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- Part A of the phase 2a trial in schizophrenia tested the safety and efficacy of ADX71149 monotherapy in 15 patients with sub-acute psychosis and schizophrenia over a 12 week period. Doses for Part A ranged from 50 mg BID to 150 mg BID. Although this trial is listed as “completed” on clinicaltrials.gov, results have not been disclosed by J&J. Monotherapy for schizophrenia is an unlikely indication for ADX71149 in our view.

- Part B tested ADX71149 as an adjunctive therapy to antipsychotic medication. Part B was a randomized, double-blind, placebo-controlled trial designed to evaluate the safety, and efficacy of ADX-71149 as adjunctive therapy in 92 patients on stable doses of antipsychotic medications. The study population comprised 3 groups: patients with residual negative symptoms (n = 47); patients with residual positive symptoms (n = 25); and patients with insufficient response to clozapine treatment (n = 20). For the first 4 weeks of treatment all patients were randomized to receive either ADX71149 50 mg BID, ADX71149 150 mg BID or placebo, taken concomitantly with their currently prescribed antipsychotic medication (randomized 2:2:1). 

The primary outcome of the study was safety and tolerability. Secondary outcome measures included an assessment of the Positive and Negative Syndrome Scale (PANSS), Clinical Global Impression of Schizophrenia (CGI-SCH), and Subject Well-being under Neuroleptic scale (SWN). 

The data shows that, in the overall population of treated patients with schizophrenia, ADX71149 combined with a standard antipsychotic drug did not show efficacy superior to placebo combined with an antipsychotic. However, a trend towards a separation from placebo was observed with the 50 mg BID dose in patients with residual negative symptoms. It should be noted that this is about as positive an efficacy result as could be expected from a trial of this size (n=98), as it was too small to be expected to show a statistically significant effect.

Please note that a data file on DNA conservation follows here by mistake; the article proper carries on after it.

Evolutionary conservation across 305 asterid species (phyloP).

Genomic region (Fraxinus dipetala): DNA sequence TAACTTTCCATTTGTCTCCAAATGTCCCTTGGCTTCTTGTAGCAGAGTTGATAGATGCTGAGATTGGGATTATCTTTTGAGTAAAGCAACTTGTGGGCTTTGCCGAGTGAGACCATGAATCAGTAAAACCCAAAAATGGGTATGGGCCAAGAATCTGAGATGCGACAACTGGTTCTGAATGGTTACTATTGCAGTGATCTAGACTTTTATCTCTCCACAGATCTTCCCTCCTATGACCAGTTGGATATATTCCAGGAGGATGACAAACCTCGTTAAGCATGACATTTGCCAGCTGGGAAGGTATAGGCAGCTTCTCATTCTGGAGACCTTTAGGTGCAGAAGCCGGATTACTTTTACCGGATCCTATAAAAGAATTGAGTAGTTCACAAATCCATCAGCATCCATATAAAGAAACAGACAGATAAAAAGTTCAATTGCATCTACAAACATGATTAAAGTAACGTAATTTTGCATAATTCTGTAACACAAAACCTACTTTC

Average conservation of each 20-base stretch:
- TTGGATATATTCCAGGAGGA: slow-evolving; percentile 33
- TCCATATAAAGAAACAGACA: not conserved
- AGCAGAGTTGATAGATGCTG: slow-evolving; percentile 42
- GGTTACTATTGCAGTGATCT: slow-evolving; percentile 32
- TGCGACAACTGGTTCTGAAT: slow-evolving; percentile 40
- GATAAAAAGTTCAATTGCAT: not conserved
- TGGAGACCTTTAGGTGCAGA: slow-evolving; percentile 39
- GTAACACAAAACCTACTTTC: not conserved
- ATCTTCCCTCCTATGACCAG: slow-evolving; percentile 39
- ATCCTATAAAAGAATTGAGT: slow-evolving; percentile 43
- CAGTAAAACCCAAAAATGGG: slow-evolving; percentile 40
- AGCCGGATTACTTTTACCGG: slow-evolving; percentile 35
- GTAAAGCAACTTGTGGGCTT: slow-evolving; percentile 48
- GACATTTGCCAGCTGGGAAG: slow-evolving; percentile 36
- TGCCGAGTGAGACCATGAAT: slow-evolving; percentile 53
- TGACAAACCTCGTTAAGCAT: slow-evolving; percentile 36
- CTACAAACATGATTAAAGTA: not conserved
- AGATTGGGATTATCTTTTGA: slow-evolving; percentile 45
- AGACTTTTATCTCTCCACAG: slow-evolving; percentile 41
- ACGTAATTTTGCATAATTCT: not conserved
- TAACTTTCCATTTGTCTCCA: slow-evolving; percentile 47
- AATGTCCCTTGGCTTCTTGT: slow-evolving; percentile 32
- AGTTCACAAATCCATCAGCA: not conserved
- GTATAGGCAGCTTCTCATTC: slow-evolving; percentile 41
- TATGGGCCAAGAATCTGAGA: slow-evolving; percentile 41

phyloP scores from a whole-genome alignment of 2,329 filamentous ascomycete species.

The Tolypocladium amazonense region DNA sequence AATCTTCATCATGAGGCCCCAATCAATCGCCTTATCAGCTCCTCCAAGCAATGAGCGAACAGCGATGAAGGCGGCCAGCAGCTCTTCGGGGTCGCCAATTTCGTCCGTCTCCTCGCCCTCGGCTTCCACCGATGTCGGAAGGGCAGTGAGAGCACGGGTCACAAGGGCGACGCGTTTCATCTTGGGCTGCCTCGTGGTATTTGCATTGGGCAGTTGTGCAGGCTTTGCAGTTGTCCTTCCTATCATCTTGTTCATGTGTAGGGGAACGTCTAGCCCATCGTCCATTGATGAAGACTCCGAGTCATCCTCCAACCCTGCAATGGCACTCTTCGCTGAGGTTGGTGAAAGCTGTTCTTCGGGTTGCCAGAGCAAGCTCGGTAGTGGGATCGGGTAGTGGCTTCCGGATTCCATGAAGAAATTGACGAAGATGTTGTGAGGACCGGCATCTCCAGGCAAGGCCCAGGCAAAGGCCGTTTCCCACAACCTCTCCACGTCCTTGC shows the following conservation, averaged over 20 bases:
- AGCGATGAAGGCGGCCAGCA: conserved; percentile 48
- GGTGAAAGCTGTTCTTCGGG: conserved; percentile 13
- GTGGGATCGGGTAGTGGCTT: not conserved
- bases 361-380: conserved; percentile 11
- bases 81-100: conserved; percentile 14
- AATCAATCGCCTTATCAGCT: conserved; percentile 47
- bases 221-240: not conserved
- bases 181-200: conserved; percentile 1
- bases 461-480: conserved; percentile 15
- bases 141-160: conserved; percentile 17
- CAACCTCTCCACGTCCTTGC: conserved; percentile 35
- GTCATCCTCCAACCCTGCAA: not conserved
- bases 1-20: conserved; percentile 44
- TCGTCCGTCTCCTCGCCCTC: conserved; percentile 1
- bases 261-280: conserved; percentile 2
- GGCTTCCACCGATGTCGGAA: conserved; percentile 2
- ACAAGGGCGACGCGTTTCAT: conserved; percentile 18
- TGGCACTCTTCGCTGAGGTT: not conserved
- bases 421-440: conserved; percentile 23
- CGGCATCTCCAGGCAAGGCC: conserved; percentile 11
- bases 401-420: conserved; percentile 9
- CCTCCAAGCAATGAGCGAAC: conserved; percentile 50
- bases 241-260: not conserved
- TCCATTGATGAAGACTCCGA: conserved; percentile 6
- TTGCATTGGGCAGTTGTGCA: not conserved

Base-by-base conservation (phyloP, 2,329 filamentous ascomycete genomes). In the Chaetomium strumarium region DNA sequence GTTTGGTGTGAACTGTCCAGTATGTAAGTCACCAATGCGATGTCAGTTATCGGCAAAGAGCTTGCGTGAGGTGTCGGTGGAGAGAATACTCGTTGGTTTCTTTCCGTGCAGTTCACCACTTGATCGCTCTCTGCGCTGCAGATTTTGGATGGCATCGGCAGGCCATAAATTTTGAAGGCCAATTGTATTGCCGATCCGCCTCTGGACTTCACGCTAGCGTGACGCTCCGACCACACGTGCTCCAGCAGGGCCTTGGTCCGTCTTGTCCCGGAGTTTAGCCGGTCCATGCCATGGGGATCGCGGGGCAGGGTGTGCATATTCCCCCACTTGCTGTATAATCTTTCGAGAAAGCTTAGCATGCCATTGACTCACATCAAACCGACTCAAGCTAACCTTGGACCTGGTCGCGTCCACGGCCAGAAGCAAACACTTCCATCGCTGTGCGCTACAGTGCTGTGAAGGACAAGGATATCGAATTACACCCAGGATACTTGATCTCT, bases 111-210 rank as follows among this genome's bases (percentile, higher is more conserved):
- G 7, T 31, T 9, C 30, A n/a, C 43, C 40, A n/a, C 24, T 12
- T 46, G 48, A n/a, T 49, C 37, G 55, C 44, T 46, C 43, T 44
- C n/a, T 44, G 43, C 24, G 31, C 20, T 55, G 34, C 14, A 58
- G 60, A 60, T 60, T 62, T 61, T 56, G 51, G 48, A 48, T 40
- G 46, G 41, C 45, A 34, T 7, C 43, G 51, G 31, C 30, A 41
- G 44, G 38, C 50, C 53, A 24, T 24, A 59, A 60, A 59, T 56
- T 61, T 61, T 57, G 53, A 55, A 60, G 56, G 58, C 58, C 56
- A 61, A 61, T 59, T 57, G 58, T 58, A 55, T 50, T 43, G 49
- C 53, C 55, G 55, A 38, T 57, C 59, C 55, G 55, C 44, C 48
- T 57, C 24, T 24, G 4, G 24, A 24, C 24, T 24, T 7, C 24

Greater efficacy was observed at the 50 mg dose compared to the 150 mg dose. Perplexing, but in discussions with CNS drug discovery researchers, this type of U-shaped dose-response curve is often attributed to receptor down-regulation and is not considered unusual. 


Adverse events were observed in 52% of patients, including headache, dizziness, vertigo, and nausea. Dizziness-related and gastro-intestinal adverse events occurred with greater frequency at the highest (150 mg) dose. No clinically significant cardiovascular, metabolic or laboratory safety events were noted that were attributed to study drug.

A small phase 1 trial in which healthy volunteers were treated with ketamine (a drug with psychotomimetic effects) followed by placebo or ADX71149 (JNJ40411813) is also described in the SOBP poster. In this study, JNJ40411813 reduced vigilance compared to placebo, which might be interpreted as suggesting that the compound might worsen the cognitive impairment of schizophrenia (CIAS). This, along with the U-shaped dose response, will be two key issues to keep an eye on in future clinical studies. 

That said, in the abstract of the APA presentation presented by J&J, the authors conclude, “The efficacy signal seen in the NEG subgroup suggests this population warrants further evaluation in a formal proof-of-concept study” and that the 150 mg dose is associated with reduced tolerability that might be overcome by dose-titration. So despite the mixed results from the phase 2a study, J&J clearly expects to push forward into phase 2b, perhaps during the first half of 2014.